Today’s post piggybacks on yesterday’s about the often-frustrating process of querying agents.

First, though, I’d like to amplify something I tossed off far too casually. I wrote: “Rule No. 1 of this process should be to not take things personally.”

Had the words not been mine, that line would have pissed me right off. Because here’s the deal: It is personal. Creating a novel — finding the discipline to write every day, carefully choosing your words, battling through dead ends and plot turns and then revising, revising, revising — is just about the most personal thing you can do. For me, or for anyone, to blithely suggest that rejection shouldn’t sting is just wrong. Of course it stings. You’re human (aren’t you?).

Acknowledging that, let me propose another way of looking at it:

In business matters — querying agents, talking to publishers, negotiating with printers, interacting with customers — it’s best to think like a business person and not an author. An agent who passes on your query (or even your partial or full manuscript) is saying that he or she doesn’t feel a kinship with your story. That’s it. It’s not about you as a person or an artist or a mother or a son. It’s about selling your story. And you don’t want to do business with someone who doesn’t believe in your work the way you do.

(Also, most any agent will happily acknowledge that a pass generally means “not for me,” not “nobody in their right mind would ever represent this.” All of them can tell stories about the novel they rejected that went on to be a huge success. It is, on some level, a gut-reaction business, and guts aren’t always reliable barometers.)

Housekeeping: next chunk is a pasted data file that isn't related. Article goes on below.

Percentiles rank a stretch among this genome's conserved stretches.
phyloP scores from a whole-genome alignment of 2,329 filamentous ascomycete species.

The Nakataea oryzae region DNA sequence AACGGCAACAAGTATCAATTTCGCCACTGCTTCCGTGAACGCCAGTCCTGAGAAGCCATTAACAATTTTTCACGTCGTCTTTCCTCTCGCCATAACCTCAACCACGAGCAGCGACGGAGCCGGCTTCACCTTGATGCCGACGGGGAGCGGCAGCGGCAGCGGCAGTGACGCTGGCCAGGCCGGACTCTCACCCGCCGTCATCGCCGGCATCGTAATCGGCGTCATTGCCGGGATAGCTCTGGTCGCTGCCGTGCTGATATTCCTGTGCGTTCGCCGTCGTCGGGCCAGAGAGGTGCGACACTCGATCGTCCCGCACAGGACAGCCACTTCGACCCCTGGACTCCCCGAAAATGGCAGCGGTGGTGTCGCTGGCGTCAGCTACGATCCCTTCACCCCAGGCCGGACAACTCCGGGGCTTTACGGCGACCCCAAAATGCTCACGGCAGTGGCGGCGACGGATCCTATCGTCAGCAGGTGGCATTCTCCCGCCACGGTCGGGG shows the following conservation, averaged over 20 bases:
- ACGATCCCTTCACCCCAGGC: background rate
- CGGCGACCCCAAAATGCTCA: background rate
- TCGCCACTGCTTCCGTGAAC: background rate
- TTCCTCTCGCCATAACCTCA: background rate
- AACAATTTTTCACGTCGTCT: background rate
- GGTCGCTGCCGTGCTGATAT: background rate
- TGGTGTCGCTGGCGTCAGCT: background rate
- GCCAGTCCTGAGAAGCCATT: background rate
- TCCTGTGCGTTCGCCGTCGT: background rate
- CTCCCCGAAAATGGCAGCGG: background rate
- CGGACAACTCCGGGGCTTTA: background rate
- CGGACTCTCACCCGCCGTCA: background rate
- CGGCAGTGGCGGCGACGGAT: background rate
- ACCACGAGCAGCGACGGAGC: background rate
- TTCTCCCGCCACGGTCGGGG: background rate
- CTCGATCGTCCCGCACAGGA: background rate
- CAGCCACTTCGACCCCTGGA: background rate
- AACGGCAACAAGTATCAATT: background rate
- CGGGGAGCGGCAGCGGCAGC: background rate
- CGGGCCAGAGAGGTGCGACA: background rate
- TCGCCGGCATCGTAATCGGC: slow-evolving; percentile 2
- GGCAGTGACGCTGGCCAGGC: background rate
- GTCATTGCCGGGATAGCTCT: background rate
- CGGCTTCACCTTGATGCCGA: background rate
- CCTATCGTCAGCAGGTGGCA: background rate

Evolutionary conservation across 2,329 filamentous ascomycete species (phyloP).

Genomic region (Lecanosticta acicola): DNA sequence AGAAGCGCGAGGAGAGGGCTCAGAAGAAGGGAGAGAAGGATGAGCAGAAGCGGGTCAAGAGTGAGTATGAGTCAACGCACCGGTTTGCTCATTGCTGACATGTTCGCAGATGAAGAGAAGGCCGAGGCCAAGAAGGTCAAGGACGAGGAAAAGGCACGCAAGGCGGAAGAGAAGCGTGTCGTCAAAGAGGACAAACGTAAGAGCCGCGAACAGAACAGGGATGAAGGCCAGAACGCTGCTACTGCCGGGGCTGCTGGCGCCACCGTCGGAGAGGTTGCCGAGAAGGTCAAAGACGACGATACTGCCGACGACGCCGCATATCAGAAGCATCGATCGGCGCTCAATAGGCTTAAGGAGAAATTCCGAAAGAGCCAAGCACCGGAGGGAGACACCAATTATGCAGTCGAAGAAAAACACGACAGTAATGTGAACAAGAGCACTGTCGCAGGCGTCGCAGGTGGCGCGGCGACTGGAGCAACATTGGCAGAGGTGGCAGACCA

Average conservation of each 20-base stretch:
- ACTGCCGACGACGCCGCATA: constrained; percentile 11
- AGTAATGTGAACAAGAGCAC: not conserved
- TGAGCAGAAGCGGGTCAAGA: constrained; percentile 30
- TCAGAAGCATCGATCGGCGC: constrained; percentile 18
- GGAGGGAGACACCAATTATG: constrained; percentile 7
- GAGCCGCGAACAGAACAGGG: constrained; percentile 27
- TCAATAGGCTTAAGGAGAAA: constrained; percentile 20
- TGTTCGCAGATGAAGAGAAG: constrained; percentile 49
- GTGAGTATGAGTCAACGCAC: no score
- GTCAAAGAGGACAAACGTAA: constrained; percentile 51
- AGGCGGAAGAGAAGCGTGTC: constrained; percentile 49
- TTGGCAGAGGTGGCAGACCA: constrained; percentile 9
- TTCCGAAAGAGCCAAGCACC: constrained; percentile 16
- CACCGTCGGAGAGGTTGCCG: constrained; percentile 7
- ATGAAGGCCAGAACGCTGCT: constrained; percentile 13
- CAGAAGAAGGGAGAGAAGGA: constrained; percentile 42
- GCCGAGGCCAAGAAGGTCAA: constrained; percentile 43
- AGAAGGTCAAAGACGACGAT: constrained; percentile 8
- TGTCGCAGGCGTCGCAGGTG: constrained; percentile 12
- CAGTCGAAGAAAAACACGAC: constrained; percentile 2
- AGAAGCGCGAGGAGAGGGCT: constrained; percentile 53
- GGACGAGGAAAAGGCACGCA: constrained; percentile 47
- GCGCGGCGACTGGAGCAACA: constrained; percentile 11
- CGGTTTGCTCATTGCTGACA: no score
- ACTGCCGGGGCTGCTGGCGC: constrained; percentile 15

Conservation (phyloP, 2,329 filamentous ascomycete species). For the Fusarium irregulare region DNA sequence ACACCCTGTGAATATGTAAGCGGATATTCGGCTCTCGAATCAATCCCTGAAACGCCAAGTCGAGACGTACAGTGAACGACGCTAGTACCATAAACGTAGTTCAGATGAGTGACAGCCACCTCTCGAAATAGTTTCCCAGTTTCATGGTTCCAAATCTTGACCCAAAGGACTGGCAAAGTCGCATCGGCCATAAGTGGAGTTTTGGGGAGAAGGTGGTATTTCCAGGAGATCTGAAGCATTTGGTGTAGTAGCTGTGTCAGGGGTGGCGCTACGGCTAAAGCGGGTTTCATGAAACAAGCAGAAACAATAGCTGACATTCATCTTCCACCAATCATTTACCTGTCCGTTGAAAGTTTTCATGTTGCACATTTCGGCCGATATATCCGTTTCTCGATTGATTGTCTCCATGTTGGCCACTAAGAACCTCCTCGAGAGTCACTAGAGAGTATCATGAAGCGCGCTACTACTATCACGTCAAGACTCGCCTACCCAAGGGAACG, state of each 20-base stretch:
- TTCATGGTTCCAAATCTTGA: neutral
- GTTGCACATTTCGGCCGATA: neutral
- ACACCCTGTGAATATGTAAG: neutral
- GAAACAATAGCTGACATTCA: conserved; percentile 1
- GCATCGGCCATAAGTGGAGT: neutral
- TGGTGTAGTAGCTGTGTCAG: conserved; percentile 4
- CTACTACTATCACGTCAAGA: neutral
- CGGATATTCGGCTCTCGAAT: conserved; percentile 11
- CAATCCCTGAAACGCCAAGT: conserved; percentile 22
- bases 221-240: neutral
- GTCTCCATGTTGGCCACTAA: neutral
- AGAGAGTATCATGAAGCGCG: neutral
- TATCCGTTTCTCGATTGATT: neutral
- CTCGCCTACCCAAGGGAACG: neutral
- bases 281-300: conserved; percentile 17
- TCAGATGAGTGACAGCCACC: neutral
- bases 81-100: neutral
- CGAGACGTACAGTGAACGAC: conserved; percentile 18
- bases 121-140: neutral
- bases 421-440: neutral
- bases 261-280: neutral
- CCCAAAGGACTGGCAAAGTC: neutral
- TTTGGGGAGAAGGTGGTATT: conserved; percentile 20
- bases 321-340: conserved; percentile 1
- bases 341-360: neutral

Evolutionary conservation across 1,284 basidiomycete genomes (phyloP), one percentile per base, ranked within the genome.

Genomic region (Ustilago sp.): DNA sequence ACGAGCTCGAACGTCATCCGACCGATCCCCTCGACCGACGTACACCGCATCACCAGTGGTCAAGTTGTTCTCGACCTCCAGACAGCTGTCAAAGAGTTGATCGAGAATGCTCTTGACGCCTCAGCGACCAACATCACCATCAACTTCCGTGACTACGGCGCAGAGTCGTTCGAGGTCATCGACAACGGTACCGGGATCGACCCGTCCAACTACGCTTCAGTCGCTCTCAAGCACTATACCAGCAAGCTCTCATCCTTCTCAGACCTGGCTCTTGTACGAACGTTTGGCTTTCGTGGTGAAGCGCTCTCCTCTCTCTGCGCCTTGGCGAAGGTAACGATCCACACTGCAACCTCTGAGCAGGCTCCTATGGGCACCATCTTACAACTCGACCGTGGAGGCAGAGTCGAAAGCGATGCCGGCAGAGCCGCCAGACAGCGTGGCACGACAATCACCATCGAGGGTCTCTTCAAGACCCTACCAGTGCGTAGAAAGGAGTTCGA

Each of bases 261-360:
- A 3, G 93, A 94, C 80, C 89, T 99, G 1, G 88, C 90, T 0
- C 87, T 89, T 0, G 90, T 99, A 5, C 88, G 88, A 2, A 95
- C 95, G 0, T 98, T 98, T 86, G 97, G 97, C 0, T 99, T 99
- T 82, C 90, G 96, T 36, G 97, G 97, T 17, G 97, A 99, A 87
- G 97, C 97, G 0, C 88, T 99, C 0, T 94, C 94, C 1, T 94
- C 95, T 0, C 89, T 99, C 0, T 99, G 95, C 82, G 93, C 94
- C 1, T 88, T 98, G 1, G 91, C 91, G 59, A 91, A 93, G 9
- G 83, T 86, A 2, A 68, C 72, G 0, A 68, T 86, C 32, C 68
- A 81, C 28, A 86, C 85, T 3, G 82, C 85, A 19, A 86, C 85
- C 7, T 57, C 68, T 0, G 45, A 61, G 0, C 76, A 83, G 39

Ron Franscell, the author of “Angel Fire,” summed up the twin roles of a writer in an e-mail exchange with me some weeks back:

“While you are tap-tap-tapping in your lonely little garret, you are an artist … but when you rise and walk through the door into the outer world, you are a shoe clerk. You must think like a shoe clerk, with an eagerness to serve a shilly-shallying customer who doesn’t care as much about your art as you do, and who only wants a shoe. It doesn’t matter if you’re dealing with agents, editors, booksellers, publicists, publishers, distributors, printers — put yourself in their minds as you try to bring your book to the mass audience you seek.”

Advertisements